Saturday, May 23, 2009

Those Pesky Critters

I did some weeding in our garden today, and low and behold my radishes had been stripped! I had noticed some holes in my radish leaves a few days ago and knew something had gotten to them, but I didn't have much time to look and see what was going on until today. But it was already too late! This is what I found:

Why, why why?!! I mean nearly every leaf was gone!! I did some looking and hunting and finally found the pesky critter that caused this damage:

And this:

In fact, I found about 10 of these green caterpillars of various sizes all over my plants! Ugh!! The first one was huge. The kids and I took it out into the woods and put it on a nice leafy plant. I'll spare you the details, but the others were not so fortunate. And since I found the super tiny one shown above on my hand, I knew there had to be more super tiny ones that are hidden somewhere, which means the 4 or 5 leaves left on my plants may be gone by tomorrow morning. So I may have yet another caterpillar battle on my hands, especially if the critters try to move on to more plants.

So I did some research to find out if there are any organic resources to get rid of these creatures. What I learned is that they are very difficult to get rid of, but there are a few environmentally friendly solutions. It's just a matter of trying a few out and seeing what works best.

  1. Handpick caterpillars off your plants. What you do with the caterpillars is up to you--transport them out of your garden onto another plant, like we did by placing the largest caterpillar on a plant out in our woods, or ....well, let's not go there. The problem with that is the caterpillar will eventually turn into a moth or butterfly, which will lay its eggs on another plant, and the eggs will become more caterpillars to eat more plants. And the cycle will just continue.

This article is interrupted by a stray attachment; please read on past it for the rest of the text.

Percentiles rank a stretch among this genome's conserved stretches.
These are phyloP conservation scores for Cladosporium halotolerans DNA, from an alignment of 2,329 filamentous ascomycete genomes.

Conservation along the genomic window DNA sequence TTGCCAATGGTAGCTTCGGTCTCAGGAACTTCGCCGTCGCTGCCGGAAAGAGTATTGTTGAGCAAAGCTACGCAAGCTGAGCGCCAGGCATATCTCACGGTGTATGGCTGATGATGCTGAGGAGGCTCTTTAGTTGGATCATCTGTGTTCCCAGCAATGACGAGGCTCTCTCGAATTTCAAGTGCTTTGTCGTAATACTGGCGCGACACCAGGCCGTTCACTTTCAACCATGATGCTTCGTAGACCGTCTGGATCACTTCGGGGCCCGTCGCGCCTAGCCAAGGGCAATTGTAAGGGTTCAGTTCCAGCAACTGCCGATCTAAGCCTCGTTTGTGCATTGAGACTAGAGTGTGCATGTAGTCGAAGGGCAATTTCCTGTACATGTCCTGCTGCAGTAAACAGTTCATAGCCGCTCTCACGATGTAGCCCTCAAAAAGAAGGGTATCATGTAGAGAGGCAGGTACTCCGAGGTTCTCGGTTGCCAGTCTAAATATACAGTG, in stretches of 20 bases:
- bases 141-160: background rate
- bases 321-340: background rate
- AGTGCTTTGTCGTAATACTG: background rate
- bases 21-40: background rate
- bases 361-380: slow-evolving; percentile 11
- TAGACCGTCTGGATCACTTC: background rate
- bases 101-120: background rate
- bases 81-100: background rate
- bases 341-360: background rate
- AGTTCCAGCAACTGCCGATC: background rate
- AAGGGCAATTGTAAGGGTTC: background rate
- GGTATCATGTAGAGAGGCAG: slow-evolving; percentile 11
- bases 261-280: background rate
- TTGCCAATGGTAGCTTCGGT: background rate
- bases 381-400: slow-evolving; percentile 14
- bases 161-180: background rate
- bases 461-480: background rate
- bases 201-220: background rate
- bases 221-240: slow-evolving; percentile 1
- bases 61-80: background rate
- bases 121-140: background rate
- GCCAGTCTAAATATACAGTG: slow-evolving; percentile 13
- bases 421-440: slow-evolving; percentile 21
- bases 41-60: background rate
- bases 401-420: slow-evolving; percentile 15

2. Just leave them alone. So maybe they'll just eat what they need, build a cocoon, turn into a butterfly or moth and be done with the destruction. Or maybe not. I read that for plants such as cauliflower and broccoli, the caterpillars will eat the outer leaves and leave the rest for you. That would be great for us, but we weren't successful growing cauliflower and broccoli. And obviously they really enjoyed my radish leaves, leaving me just the stems and whatever is underground.

  3. Place sticky bands around the base of plants. This might work for pests such as ants or beetles that would get on your plants by walking up to them, but I'm not sure about the plants that the caterpillars are already on. I mean, they're only on my radishes because a butterfly or moth laid its eggs on my radish plants. But something to consider for other pests.

  4. Spray with an organic pesticide. There are some non-toxic pesticides available that may be biodegradable or organic. Different types include B. Thuriengiensis spray, Beat-a-Bug, chili and garlic spray, biodegradable soap spray such as NatraSoap, Eco Oil, and Pest Oil.

  5. Introduce predatory pests into your garden, including frogs, lizards and wasps. Toads and frogs like little "homes" that provide shade and moisture. You can attract them by turning broken clay pots upside down and in a couple corners of your garden. Raise them up a bit by putting a corner of the pot up on stones so there's room for the toads or frogs to crawl beneath. They're a really good help in keeping garden pests under control.

I'm going to try option #5 next. I have some unused clay pots, so I'll be putting them up around my garden to welcome our toads & tree frogs. We see them every year. In fact, we've had a few tree frogs who somehow managed to unsuccessfully take up residence in our house (the cats found them and that was the end of that), so hopefully we won't have a problem getting them to take up residence in the garden!

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